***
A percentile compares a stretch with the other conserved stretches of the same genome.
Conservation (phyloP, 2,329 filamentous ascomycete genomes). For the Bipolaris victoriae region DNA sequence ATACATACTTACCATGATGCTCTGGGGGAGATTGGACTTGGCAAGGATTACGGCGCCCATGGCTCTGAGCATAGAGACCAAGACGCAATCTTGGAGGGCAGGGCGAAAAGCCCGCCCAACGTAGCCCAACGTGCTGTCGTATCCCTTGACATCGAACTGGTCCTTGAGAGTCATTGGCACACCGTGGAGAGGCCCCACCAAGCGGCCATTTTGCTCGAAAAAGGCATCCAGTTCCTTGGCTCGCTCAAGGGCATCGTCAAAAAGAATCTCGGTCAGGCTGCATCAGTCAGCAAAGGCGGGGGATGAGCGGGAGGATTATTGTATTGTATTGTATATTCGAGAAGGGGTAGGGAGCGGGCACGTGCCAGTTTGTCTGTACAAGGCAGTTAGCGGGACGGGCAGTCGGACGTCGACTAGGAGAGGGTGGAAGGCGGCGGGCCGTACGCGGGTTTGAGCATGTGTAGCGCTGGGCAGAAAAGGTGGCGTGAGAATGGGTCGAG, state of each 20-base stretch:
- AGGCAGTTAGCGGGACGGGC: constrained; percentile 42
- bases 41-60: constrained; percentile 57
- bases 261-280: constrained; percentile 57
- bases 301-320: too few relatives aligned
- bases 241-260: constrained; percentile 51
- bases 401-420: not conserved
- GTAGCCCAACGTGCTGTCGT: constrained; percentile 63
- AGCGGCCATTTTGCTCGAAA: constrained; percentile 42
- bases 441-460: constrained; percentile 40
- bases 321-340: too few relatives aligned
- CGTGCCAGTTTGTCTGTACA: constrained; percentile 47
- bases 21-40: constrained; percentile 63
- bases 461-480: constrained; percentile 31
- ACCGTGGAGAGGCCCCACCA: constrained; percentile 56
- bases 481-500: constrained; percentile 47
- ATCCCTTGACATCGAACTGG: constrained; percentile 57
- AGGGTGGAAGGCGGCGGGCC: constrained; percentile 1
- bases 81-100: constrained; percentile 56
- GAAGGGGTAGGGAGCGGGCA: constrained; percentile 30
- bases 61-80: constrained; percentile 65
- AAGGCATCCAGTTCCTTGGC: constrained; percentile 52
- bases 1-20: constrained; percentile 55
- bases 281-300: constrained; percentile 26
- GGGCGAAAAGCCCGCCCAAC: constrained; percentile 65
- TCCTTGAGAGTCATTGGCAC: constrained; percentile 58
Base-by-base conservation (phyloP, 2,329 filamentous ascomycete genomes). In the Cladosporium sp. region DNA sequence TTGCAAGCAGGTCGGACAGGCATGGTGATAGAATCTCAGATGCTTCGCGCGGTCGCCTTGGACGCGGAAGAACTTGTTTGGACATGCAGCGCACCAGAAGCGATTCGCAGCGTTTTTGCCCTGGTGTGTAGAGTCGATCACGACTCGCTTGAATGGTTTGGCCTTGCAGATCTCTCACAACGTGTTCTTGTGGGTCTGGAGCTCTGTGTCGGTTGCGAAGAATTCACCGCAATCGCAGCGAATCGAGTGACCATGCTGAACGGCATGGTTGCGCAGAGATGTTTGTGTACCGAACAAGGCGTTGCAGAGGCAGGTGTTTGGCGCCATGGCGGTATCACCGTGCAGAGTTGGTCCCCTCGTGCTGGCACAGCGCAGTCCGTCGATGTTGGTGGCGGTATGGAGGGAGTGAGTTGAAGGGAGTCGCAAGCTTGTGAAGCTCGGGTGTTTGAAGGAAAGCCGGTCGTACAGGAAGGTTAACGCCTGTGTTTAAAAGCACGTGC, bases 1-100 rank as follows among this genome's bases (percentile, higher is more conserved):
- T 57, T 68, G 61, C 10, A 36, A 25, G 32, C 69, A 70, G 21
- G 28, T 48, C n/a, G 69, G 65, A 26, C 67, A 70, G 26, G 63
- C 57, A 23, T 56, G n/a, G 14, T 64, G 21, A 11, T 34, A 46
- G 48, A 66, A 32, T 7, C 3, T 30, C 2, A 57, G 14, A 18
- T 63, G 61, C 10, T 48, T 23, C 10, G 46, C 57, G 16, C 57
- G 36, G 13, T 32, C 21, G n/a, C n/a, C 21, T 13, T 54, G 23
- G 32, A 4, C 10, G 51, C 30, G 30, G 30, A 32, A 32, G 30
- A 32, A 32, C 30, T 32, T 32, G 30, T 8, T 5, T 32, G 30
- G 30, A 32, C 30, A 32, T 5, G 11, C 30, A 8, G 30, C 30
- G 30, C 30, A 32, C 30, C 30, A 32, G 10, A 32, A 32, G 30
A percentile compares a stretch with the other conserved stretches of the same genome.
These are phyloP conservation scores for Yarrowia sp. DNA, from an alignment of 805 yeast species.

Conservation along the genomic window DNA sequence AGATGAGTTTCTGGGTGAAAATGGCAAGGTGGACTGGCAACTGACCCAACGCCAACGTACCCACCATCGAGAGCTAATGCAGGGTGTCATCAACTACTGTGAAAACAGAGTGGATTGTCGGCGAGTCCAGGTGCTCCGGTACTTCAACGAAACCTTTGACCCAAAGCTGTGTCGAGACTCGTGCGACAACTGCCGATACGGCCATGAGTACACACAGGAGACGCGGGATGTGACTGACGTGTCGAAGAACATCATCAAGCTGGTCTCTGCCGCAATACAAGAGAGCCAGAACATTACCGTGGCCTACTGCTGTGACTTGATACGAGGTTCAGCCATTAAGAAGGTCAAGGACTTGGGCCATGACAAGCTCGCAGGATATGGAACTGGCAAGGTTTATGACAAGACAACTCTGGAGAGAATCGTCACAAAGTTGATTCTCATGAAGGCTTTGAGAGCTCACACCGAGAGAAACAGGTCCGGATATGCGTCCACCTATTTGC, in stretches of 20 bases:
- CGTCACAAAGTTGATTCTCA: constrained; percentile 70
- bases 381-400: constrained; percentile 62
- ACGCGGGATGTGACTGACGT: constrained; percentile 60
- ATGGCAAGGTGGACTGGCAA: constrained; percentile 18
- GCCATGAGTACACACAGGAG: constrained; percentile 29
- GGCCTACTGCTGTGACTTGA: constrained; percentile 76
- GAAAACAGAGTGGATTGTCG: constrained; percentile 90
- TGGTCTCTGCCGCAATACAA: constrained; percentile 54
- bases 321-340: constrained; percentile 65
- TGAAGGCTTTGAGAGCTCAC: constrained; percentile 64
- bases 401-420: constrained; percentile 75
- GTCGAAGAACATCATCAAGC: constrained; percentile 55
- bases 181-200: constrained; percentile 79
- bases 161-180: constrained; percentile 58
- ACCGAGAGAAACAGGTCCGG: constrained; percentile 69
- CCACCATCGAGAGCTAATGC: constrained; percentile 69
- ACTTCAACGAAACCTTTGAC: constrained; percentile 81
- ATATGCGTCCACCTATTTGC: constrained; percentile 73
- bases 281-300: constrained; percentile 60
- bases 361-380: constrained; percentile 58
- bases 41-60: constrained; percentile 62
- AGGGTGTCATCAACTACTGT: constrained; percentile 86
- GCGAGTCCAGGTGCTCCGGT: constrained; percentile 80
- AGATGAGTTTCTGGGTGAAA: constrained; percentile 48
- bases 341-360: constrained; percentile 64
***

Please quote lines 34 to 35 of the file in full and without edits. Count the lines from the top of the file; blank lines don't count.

- G 36, G 13, T 32, C 21, G n/a, C n/a, C 21, T 13, T 54, G 23
- G 32, A 4, C 10, G 51, C 30, G 30, G 30, A 32, A 32, G 30